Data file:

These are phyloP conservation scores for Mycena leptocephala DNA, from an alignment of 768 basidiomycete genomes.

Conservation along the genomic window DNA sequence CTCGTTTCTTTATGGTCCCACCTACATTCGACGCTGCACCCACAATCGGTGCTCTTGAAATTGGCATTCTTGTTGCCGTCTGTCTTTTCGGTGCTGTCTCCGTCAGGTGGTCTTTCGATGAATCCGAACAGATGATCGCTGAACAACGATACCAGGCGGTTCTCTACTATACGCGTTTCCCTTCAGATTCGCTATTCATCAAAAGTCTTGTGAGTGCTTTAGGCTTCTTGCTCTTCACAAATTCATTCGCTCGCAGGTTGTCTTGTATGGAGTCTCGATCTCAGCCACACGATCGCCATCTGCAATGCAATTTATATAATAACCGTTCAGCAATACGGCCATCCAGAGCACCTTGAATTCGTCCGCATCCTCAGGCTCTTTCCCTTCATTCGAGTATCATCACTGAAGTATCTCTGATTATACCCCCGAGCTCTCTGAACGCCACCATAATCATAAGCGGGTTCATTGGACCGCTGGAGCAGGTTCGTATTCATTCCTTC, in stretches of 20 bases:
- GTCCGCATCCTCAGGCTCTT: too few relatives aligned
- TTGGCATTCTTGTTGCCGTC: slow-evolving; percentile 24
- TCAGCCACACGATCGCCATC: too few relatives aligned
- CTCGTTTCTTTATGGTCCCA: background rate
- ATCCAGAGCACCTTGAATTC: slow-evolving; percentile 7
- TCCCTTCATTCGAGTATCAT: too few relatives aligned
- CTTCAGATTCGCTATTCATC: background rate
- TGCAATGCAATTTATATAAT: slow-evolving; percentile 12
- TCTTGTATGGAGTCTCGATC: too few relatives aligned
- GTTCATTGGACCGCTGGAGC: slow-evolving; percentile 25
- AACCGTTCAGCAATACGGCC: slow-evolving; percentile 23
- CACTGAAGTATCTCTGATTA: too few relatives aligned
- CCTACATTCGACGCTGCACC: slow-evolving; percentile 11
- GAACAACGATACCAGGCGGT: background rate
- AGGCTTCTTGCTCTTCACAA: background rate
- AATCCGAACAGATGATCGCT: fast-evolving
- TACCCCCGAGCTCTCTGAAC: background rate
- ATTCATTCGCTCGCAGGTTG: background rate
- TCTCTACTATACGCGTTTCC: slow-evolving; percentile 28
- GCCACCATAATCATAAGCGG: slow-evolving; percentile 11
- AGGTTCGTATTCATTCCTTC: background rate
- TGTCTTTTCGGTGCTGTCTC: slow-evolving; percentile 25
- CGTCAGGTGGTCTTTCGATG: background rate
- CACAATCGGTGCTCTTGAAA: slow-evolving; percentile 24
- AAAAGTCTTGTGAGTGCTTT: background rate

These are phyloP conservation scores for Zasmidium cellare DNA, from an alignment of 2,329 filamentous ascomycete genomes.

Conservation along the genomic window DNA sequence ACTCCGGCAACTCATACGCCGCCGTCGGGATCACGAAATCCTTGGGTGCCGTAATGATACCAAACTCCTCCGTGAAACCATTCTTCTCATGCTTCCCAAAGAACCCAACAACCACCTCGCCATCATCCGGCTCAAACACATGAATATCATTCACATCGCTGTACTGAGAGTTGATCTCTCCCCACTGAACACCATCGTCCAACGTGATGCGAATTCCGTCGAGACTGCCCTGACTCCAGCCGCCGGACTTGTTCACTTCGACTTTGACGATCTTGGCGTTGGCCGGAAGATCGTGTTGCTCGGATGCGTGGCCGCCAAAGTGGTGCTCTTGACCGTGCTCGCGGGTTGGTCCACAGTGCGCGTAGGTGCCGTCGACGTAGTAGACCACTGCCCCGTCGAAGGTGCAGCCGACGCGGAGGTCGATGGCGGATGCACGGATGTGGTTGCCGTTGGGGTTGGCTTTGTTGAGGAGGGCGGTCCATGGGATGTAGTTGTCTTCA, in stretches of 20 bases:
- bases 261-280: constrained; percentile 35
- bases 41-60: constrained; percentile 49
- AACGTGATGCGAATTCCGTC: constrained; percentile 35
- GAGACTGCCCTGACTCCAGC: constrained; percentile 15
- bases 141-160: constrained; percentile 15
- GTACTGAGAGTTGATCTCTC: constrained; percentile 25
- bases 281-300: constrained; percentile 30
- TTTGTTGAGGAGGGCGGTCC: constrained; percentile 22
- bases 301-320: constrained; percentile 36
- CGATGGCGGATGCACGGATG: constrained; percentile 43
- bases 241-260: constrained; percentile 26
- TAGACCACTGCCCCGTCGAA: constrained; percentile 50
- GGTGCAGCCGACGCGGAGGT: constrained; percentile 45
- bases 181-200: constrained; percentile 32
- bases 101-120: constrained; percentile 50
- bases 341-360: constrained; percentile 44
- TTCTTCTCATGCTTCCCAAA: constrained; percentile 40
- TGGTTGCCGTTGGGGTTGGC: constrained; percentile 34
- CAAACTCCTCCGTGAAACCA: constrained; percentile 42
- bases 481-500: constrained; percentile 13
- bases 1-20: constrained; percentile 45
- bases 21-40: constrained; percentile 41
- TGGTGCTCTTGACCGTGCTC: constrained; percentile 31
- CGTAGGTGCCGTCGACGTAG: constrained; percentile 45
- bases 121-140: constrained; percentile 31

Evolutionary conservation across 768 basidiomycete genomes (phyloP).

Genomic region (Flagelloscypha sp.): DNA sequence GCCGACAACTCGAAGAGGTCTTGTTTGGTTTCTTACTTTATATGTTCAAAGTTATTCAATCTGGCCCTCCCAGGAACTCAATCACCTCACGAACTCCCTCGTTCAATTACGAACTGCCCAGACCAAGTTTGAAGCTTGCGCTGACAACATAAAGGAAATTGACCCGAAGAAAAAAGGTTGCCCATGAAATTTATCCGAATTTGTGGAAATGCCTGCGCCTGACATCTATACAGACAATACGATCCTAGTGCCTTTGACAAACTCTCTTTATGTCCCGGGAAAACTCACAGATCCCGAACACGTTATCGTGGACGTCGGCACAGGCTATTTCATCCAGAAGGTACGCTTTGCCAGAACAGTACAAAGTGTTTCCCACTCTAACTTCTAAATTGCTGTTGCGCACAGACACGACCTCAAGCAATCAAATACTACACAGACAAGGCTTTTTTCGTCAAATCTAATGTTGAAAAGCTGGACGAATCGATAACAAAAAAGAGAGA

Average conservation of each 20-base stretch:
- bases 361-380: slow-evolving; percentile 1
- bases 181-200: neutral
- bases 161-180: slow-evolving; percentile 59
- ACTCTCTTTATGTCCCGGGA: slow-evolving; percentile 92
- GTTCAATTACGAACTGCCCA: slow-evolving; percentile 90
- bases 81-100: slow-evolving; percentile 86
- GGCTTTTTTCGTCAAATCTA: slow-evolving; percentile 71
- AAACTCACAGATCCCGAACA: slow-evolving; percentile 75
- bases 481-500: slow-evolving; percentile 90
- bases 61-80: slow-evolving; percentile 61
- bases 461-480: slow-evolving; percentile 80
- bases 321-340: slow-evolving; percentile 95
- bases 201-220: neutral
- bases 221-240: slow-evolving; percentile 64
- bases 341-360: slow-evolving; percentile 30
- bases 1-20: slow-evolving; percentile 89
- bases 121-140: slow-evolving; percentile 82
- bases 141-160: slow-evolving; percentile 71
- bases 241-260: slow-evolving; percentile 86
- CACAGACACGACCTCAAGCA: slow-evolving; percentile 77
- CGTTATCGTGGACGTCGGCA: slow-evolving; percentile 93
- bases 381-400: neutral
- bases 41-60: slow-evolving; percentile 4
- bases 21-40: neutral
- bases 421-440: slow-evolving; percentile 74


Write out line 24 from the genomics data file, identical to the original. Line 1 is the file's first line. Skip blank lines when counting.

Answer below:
- TGTCTTTTCGGTGCTGTCTC: slow-evolving; percentile 25